Seal it up

Looking for leaks and sealing them pays off in energy cost savings
By Brian Sloboda
Seal it up

Staying comfortable in your home often means turning up the heat or the air conditioning, but that is costly and wasteful if your home is not properly sealed from the elements. Because roughly half of the energy a home uses goes to heating and cooling, detecting and sealing leaks can save you money.

Finding and fixing leaks

Cold and hot air seeps into homes through small openings. To find those spots, take an incense stick or a lighted match and move it around edges of windows and doors. Watch for flame or smoke movement. Here are several remedies for leaks.

  • Add weather stripping to the edges of windows and doors. Stripping typically uses sticky tape to adhere to the side of the window and fill the gaps.
  • If your home uses single-pane windows, consider adding storm windows to the exterior as an added barrier between you and the elements.
  • Remove old cracked caulking and replace with new caulking designed for the application. Caulking can be designated for exterior, interior, and bathroom applications, and you don't want to use bathroom caulk on the outside of your home. Also, make sure the caulk can be painted if you want it to blend in with colors used in your home.
  • Use insulated curtains to prevent further loss of heated or cooled air.
  • Remove window air conditioning units when summer is over.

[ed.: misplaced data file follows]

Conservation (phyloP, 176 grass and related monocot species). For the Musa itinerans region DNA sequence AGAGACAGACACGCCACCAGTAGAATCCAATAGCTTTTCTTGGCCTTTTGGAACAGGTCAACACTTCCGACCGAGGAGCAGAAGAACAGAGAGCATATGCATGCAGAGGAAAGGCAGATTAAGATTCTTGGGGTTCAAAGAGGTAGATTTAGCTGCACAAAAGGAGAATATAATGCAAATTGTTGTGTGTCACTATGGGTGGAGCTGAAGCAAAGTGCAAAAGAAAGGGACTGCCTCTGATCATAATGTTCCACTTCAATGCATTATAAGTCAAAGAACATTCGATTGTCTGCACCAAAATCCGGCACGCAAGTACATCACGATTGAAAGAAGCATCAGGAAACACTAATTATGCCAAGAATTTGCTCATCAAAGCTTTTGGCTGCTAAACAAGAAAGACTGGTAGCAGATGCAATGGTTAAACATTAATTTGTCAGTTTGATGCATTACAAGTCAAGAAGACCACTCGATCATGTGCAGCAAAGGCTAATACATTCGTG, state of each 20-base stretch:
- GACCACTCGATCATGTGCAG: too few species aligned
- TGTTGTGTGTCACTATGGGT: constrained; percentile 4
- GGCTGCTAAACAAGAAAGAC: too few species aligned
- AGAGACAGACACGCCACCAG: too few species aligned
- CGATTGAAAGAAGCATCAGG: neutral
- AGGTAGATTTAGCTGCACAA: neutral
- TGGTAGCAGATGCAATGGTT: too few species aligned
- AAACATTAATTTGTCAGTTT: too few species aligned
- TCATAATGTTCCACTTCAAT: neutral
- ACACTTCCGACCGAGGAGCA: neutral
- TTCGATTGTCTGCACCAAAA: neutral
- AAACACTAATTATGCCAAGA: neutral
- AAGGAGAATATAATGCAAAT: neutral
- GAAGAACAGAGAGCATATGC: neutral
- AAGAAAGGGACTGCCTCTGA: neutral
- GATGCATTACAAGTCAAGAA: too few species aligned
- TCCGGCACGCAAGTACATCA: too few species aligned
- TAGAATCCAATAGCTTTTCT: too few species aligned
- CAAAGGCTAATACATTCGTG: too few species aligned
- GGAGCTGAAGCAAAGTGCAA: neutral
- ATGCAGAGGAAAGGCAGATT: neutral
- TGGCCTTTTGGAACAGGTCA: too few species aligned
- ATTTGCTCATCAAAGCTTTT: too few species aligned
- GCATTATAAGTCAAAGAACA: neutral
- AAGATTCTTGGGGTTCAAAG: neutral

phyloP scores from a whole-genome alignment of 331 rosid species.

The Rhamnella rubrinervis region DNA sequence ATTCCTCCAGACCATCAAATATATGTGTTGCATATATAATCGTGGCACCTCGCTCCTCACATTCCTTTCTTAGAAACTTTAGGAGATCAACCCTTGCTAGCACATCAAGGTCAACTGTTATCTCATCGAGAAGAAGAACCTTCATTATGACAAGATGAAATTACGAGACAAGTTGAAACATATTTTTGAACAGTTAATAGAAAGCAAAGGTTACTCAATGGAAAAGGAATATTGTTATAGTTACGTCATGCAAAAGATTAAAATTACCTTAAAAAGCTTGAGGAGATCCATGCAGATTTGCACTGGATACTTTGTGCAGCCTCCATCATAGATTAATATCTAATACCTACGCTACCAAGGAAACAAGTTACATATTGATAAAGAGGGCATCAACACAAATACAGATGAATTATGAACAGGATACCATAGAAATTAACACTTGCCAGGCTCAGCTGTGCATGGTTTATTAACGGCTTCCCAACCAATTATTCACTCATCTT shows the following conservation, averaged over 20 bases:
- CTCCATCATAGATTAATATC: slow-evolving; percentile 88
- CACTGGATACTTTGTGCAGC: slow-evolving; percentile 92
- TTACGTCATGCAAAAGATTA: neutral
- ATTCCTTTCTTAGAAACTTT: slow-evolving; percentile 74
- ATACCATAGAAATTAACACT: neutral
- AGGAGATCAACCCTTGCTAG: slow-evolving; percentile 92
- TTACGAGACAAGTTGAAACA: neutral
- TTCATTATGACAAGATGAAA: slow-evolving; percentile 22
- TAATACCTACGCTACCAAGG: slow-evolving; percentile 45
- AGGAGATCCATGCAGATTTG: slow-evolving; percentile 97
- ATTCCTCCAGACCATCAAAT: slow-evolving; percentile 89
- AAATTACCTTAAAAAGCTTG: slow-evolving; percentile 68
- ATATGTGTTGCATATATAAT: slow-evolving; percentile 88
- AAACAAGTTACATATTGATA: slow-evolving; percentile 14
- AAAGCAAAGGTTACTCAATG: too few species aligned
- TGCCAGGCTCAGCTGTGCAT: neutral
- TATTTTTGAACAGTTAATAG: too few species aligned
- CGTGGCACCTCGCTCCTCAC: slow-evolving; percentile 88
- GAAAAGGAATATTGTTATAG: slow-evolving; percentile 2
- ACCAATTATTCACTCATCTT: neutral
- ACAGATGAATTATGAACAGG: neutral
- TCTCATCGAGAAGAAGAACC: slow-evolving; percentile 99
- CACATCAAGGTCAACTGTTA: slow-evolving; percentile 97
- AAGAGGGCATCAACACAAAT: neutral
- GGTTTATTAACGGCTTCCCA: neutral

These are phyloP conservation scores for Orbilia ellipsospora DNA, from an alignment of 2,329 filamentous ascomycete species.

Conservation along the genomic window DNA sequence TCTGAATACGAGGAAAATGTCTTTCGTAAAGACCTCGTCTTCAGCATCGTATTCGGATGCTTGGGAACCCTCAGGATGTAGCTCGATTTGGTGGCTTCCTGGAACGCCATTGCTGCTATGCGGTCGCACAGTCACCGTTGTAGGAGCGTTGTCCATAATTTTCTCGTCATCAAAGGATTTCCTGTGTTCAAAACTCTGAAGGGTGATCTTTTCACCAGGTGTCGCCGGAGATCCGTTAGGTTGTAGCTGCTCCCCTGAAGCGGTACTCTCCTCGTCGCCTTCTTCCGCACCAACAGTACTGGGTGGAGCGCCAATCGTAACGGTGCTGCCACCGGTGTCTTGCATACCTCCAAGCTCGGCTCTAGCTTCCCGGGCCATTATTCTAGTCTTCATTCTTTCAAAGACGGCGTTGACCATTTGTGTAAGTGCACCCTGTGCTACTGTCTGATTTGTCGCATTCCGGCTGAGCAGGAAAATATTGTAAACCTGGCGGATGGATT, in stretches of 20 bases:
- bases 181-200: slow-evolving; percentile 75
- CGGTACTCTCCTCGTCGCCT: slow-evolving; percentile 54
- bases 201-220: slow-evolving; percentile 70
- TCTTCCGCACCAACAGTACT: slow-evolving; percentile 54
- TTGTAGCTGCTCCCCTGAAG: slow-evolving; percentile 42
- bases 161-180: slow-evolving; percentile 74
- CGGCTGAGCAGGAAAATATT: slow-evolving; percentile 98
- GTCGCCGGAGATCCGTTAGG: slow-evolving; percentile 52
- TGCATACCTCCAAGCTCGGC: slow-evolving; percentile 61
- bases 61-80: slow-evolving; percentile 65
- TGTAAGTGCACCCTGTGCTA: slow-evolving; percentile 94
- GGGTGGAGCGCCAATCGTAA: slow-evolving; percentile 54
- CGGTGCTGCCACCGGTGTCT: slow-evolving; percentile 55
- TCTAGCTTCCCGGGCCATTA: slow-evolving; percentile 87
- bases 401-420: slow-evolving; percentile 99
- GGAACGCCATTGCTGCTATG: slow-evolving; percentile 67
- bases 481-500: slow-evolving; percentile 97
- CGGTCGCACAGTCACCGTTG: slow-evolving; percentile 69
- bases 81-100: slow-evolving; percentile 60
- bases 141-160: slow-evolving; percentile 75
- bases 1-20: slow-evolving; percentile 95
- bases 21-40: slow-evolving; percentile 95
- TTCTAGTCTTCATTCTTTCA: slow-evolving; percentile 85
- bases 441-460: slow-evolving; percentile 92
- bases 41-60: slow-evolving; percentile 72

A walk around the outside of your home will reveal other prime candidates for quick and easy repairs. Any time a hole is drilled into a home, it creates an opportunity for energy loss. Start by checking pipe and wire penetrations. They should be sealed on the exterior and interior walls. This not only helps prevent energy loss but it will also help keep critters out.

Check ductwork

The ductwork of a forced air furnace, central air conditioning unit or heat pump can be another source of energy loss. According to Energy Star, sealing and insulating those ducts can improve the efficiency of your system by as much as 20 percent. They recommend first focusing on ducts that run through unconditioned areas such as crawl spaces, garages and attics. You should first seal the ducts using a special duct sealant or metal tape that can be found at most home improvement stores. Regular duct tape on your air ducts just won't work or last like sealant or metal tape.

Once the ducts are sealed, check the connections at bends and the registers, making sure connections are tight. Next, wrap the ducts in insulation. This is often a dirty and time-consuming job. Many homeowners will turn to a HVAC company or professional to perform this work.

About the Author

Brian Sloboda is a program manager specializing in energy efficiency for the Cooperative Research Network, a service of the National Rural Electric Cooperative Association.

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